If it costs you $150 (time writing plus cover plus edit) to publish a story, and you make only $15 per year on that story from all sales venues, that’s a ten percent Return On Investment. Not too shabby. And if you’re smart you publish every short story on its own plus in a five-story collection plus in a ten-story collection. So for every story I write, I have three streams of revenue.

So here’s what I do. Per Heinlein’s Rules,

  1. You must write. (I write.)
  2. You must finish what you write. (I finish what I write.)
  3. You must not rewrite except to editorial order, and then only if you agree. (I don’t rewrite.)
  4. You must put your work on the market. (I publish what I write so readers can buy it.)
  5. You must keep your work on the market. (I keep it published so more writers can buy it.)

Writing a short story per week isn’t a problem for me because I’m a writer. It’s what I do. Does it take some time? Yes. About one hour per 1000 words plus an hour to design a cover and publish it. But what else am I gonna do? I’m a writer. Writers write.

Would you say to a mechanic, “Man, you put in one carburetor per week? That must sort of take a huge amount of time.” If he’s a mechanic, what else is he gonna do?

As I also told my respondent, writing a story per week isn’t a problem. The problem is having to stop working on the current novel to write the story. Over the first 15 days of March 2015, I wrote 30,852 new words of fiction. That’s only a little over 2000 words per day, so right at 2 hours per day.

From January 1, 2015 through March 15, 2015 (so 74 days), I’ve written 172,354 words of new fiction. Still, that’s only 2329 words per day. That’s less than 3 hours per day. I’m currently working on two novels. For those of you who have read the Wes Crowley series (Leaving Amarillo, Longing for Mexico, and South to Mexico), I’m currently writing a prequel to Leaving Amarillo and a sequel to South to Mexico. It’s absolutely the greatest fun I’ve ever had.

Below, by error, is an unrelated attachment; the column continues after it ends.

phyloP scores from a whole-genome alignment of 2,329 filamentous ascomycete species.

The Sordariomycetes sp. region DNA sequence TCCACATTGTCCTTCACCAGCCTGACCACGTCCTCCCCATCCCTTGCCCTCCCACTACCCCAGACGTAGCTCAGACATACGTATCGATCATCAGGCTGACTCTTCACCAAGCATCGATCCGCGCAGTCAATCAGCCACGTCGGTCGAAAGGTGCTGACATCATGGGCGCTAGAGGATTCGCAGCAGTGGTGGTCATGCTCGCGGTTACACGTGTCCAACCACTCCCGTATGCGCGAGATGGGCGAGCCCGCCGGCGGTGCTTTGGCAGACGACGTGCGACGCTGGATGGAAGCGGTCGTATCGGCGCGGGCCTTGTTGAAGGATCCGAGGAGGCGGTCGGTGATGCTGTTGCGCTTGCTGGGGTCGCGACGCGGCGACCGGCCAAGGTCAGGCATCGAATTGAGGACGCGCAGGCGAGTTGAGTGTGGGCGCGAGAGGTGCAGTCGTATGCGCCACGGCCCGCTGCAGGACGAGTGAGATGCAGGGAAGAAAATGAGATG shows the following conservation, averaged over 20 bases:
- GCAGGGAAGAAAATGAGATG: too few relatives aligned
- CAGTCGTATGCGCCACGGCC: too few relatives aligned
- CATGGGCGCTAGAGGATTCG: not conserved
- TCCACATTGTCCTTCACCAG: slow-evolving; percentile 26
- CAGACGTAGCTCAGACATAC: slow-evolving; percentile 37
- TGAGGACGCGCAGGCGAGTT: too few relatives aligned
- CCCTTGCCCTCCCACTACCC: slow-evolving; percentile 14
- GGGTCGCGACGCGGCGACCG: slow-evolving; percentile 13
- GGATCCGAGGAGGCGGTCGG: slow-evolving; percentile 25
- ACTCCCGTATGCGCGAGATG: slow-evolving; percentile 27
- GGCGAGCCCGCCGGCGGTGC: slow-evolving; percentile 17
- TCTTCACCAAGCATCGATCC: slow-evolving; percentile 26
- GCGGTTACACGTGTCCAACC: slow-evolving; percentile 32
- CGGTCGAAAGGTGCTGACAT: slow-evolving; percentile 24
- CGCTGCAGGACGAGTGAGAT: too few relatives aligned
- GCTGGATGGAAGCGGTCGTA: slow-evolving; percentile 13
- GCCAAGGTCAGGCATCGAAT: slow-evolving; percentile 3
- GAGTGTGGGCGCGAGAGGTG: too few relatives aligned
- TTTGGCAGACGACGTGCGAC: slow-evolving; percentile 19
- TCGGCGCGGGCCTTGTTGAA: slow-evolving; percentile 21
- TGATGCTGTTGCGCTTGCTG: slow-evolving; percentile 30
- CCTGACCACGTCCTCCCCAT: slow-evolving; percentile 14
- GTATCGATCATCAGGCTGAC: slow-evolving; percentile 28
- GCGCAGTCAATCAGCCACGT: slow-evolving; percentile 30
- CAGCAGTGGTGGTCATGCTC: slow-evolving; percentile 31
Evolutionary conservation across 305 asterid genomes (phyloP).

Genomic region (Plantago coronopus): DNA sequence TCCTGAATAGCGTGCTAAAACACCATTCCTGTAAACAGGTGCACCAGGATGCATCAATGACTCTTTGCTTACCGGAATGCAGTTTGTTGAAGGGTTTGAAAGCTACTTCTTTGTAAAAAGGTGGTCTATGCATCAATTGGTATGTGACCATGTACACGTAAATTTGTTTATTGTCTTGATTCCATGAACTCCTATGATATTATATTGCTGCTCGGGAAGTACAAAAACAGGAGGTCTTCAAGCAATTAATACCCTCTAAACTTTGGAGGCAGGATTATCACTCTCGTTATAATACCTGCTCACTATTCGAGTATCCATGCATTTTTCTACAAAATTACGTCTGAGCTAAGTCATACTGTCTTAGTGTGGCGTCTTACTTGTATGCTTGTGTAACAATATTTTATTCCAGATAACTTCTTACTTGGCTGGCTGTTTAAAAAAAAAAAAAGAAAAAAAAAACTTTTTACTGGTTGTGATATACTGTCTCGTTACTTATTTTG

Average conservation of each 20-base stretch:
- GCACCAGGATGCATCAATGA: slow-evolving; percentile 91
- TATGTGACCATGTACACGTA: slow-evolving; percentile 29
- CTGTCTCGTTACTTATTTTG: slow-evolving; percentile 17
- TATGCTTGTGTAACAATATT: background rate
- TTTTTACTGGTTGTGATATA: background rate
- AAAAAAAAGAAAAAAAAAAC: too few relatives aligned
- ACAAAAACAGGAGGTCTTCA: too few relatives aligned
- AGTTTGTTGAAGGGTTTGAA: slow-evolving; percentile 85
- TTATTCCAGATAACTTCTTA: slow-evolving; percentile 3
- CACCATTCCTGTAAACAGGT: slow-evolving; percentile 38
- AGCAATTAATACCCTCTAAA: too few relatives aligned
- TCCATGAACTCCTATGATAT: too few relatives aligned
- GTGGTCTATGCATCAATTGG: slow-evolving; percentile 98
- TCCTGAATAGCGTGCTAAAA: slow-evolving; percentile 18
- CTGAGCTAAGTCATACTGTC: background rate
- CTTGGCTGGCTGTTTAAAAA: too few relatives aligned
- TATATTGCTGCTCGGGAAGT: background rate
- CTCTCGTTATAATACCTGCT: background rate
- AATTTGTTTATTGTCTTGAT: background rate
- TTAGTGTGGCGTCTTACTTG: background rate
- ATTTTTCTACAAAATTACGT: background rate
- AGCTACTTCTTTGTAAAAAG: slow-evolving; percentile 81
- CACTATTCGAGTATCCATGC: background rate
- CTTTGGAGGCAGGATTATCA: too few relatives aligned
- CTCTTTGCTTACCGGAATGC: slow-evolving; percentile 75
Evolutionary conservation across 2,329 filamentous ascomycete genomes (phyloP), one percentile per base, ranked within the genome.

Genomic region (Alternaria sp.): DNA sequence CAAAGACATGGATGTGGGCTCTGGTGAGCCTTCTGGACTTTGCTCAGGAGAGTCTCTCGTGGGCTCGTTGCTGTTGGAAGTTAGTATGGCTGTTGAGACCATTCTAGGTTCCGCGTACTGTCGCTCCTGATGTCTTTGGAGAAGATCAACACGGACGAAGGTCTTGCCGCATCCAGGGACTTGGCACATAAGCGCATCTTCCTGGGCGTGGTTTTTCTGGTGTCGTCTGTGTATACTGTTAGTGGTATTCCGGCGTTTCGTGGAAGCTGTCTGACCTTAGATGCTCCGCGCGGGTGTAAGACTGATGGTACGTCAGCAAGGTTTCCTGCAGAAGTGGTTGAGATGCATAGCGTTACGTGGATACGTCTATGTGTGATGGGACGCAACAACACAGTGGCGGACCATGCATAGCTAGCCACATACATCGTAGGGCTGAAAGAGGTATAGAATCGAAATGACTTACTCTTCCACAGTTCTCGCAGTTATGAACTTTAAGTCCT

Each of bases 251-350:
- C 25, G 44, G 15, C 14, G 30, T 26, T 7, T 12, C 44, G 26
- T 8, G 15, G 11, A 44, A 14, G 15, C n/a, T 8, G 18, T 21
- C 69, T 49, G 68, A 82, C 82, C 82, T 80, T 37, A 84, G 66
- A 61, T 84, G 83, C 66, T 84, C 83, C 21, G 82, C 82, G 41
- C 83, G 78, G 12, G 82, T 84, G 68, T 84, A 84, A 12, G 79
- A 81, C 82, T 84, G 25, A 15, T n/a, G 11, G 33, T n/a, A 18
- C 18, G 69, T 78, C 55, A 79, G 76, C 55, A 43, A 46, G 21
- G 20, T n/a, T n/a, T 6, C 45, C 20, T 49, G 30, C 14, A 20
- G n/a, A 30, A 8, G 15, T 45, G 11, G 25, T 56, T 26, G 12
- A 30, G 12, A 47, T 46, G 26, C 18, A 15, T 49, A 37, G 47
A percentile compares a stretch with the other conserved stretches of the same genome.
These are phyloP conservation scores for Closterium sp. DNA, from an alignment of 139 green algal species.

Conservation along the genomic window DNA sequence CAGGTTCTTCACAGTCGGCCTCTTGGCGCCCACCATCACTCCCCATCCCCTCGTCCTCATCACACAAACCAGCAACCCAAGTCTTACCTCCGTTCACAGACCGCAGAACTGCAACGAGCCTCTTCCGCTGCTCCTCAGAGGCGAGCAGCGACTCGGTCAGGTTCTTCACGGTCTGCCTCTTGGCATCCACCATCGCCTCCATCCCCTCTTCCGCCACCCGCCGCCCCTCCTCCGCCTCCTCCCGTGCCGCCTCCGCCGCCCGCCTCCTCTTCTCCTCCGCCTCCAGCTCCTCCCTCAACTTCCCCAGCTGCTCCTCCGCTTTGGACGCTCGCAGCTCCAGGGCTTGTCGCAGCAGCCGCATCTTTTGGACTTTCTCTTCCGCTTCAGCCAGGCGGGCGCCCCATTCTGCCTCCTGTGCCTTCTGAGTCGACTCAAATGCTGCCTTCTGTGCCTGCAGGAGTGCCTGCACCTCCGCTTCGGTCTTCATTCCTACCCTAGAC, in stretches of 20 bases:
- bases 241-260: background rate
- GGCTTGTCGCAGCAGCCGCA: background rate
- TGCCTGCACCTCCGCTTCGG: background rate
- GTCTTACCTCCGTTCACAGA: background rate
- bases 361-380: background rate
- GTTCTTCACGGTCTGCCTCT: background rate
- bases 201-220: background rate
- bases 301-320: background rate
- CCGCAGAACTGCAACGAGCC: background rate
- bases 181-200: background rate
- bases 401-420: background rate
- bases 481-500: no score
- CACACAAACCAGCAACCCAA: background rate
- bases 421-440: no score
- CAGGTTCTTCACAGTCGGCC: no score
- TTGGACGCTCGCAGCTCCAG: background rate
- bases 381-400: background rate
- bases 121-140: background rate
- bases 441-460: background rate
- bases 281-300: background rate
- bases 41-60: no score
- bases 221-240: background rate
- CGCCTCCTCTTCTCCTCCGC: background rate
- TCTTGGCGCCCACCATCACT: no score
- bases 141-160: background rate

I mentioned earlier I write about 1000 words per hour. If that seems like a lot, divide it by 60. You’ll find that 1000 words per hour is only 17 words per minute. Can you write 17 words in a minute?

Now, my respondent was impressed that I write a short story per week. He said it “sort of takes a huge amount of time.” But I’m a writer. Why do folks—and especially other writers—find it unusual that I want to (or can) Just Do My Job (write) three or four or five hours per day? Is that really “a huge amount of time”? Not if you’re a writer.

Life is all about priorities, and we each set our own. I mean, if you have other things in your life that are more important to you than writing, then spending three hours per day writing probably would seem like a lot of time to you. But to me, walking along the beach for three hours would seem a horrible waste of time. Watching TV for more than about an hour per day would be excruciating.

I wouldn’t rather be doing anything else than writing, because I’m a writer and writing is my priority.

Ray Bradbury once wrote, “I love to write. It’s all I do.” I can relate. At one point during his career, Bradbury was writing a short story every day.

More than one time during his long career, Harlan Ellison set up a small desk and a chair and typewriter in the display window of a department store and wrote stories “live.” As he rolled a completed sheet of paper out of the typewriter, he’d tape it to the window so people outside could read the story as he was writing it.